Re-reading Joan Smith novels for the past week while recovering from the efforts of relocating my household to a different city. Joan Smith was a prolific writer whose novels are fairly short which makes them especially appealing to me since I often read from start to finish without allowing anything to interrupt me except of course, for the brief necessities of life.
In this book, we have a young lady - Mabel Anderson - who, along with her brother, have been forced to leave their home after their father died. He eventually takes a job as the local cleric and she as a school teacher. She has dreams that require money but dreams they must remain, until she is called upon to help the "gentlemen" in their quest to find a place to store their smuggled goods. Driven by her desire to help the local people have food, clothing and shelter, she soon realizes she has a gift which is recognized by the leaders of the smugglers. As such, she rises up to take the place of the retired leader and soon becomes known as "Miss Sage" by reputation among the gentlemen. Of course only two other people know her identity and neither are her brother who lives in his own world of books and learning to play the church organ.
Into this world, the government sends a new agent - Sir Stamford Wicklow - to quell the smuggling that has gotten worse since Miss Sage took over. He has an assumed identity, but Miss Sage knows exactly who is is although he is officially working at the local fabric store while the owners are taking a break. Somewhat of a flirt to all the ladies in town, he soon becomes seriously interested in Mabel and begins to court her, although not as Sir Stamford. Mabel has a huge advantage over him during the entire book since she knows who he is but he has no idea she's the mastermind behind the smuggling.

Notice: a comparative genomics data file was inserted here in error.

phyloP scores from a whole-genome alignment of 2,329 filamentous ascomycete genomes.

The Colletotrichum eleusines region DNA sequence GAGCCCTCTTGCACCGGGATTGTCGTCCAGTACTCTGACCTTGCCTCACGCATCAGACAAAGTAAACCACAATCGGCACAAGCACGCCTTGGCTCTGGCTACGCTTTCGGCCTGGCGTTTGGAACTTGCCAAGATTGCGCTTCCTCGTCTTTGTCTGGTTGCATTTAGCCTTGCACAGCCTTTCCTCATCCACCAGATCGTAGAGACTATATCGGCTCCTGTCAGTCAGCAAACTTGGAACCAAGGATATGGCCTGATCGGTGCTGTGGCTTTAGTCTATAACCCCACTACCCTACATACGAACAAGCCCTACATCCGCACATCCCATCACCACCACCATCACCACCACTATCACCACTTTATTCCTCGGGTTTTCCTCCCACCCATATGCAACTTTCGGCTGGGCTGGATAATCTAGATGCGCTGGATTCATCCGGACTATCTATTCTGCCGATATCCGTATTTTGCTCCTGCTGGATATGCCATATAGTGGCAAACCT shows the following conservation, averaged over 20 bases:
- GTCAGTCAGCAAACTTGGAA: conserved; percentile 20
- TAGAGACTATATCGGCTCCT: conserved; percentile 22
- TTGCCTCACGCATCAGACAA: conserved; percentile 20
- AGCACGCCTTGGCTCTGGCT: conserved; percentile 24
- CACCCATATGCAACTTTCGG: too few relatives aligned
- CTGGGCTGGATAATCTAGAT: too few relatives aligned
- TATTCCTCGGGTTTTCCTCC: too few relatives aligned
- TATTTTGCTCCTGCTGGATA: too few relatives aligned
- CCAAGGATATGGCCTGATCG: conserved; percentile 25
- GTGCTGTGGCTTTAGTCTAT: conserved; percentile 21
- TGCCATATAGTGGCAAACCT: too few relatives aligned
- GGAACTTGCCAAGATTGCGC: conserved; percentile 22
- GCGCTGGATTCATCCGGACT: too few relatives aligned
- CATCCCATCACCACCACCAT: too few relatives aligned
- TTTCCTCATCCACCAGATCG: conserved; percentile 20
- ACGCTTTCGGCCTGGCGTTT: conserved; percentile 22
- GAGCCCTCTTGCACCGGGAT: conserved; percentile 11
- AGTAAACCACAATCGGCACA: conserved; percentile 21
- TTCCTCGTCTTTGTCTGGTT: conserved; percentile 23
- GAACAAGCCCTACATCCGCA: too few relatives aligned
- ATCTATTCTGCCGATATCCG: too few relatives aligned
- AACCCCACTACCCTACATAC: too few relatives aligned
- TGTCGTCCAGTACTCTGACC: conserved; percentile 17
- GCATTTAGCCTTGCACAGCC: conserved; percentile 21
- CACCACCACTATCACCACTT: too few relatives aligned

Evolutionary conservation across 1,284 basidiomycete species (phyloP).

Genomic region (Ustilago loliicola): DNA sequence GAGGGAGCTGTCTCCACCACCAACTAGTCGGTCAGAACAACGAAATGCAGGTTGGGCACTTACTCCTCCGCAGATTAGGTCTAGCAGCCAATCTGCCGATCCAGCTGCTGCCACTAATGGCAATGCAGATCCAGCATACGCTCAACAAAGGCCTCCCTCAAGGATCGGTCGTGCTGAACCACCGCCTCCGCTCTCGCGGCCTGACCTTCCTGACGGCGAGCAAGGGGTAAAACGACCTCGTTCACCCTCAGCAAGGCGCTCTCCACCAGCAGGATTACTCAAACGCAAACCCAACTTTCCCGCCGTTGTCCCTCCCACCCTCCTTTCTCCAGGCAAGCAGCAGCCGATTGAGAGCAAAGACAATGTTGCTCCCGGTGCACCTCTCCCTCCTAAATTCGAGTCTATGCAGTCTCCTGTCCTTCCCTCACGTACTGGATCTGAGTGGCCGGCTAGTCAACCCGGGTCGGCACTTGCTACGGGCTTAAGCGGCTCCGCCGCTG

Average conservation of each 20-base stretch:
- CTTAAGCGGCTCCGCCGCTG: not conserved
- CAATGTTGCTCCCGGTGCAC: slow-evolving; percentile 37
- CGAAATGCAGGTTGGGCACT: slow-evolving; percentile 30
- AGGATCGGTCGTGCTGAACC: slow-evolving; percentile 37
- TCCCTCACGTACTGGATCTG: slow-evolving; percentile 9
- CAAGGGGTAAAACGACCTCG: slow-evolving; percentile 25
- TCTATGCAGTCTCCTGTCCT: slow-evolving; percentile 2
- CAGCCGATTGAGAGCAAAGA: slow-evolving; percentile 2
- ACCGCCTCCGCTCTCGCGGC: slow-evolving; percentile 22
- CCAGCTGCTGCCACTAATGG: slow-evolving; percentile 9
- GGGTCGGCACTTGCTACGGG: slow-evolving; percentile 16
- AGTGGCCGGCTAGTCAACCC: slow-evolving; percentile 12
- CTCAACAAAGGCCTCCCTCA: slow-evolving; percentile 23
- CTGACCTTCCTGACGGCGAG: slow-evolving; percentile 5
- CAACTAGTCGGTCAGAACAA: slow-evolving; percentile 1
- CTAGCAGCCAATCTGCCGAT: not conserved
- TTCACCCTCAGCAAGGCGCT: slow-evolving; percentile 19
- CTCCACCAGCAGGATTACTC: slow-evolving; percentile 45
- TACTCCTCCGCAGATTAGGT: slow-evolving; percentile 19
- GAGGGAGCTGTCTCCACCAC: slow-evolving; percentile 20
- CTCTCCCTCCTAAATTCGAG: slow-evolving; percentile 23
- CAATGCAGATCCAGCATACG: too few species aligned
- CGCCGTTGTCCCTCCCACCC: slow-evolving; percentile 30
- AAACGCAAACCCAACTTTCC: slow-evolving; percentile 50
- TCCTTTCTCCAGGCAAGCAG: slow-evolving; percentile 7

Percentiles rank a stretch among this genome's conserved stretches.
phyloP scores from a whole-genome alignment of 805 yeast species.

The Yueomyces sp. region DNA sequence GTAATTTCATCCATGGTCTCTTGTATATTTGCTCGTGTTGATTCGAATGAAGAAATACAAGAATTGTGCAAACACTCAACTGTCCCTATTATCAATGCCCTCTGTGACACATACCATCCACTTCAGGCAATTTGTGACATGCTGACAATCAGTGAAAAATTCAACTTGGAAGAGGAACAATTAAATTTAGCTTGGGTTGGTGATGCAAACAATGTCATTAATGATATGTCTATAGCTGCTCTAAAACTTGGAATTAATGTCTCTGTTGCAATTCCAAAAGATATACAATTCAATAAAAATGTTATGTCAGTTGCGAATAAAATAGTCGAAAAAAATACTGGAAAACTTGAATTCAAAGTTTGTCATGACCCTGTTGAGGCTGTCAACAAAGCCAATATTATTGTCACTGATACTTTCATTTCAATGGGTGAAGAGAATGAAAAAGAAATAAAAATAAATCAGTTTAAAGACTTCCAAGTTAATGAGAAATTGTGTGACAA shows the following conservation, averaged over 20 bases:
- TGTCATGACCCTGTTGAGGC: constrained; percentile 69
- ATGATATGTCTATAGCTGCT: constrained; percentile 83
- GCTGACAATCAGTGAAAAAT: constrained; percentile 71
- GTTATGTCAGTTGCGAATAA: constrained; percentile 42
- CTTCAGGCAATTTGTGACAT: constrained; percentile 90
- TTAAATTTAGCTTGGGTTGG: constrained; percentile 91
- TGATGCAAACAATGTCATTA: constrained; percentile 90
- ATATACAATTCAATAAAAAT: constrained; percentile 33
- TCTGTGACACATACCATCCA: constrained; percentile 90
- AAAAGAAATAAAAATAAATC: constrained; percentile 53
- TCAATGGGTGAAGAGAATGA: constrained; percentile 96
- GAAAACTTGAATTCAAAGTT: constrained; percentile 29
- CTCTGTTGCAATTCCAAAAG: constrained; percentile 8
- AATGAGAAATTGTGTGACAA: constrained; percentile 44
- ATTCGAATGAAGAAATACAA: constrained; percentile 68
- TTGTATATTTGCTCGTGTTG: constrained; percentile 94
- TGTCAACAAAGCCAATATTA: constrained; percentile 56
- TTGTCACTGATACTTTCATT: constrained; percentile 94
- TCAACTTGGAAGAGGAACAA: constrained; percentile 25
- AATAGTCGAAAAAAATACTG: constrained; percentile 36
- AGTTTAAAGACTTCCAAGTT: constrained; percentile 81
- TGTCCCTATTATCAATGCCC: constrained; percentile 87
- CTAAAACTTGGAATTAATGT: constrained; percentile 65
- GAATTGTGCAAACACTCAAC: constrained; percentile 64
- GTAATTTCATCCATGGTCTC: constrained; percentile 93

At some point, we wonder how in the world their romance will ever bear real fruit. He has a kind of fiancee to get rid of. Mabel knows about the fiancee, but he doesn't know that Mabel knows. Is he playing Mabel? Certainly she doesn't trust him. This one keeps the reader going until toward the end as to the resolution.
The picture of innocence, Miss Mabel Anderson, and the sister of a cleric. But many people in her port town of Salford lived in poverty, their only chance at making a decent living being the smuggling trade. Mab inadvertently found herself the leader of this group, but a government agent, Sir Stamford Wicklow, was come to town specifically to discover the leader’s identity—and imprison the villain. Regency Romance by Joan Smith; originally published by Fawcett Coventry
About the Author
Joan Smith lives in Georgetown, near Toronto, Canada. She has written more than a hundred books, many of them Regency romances. Robert Hale also published her previous novel, Talk of the Town.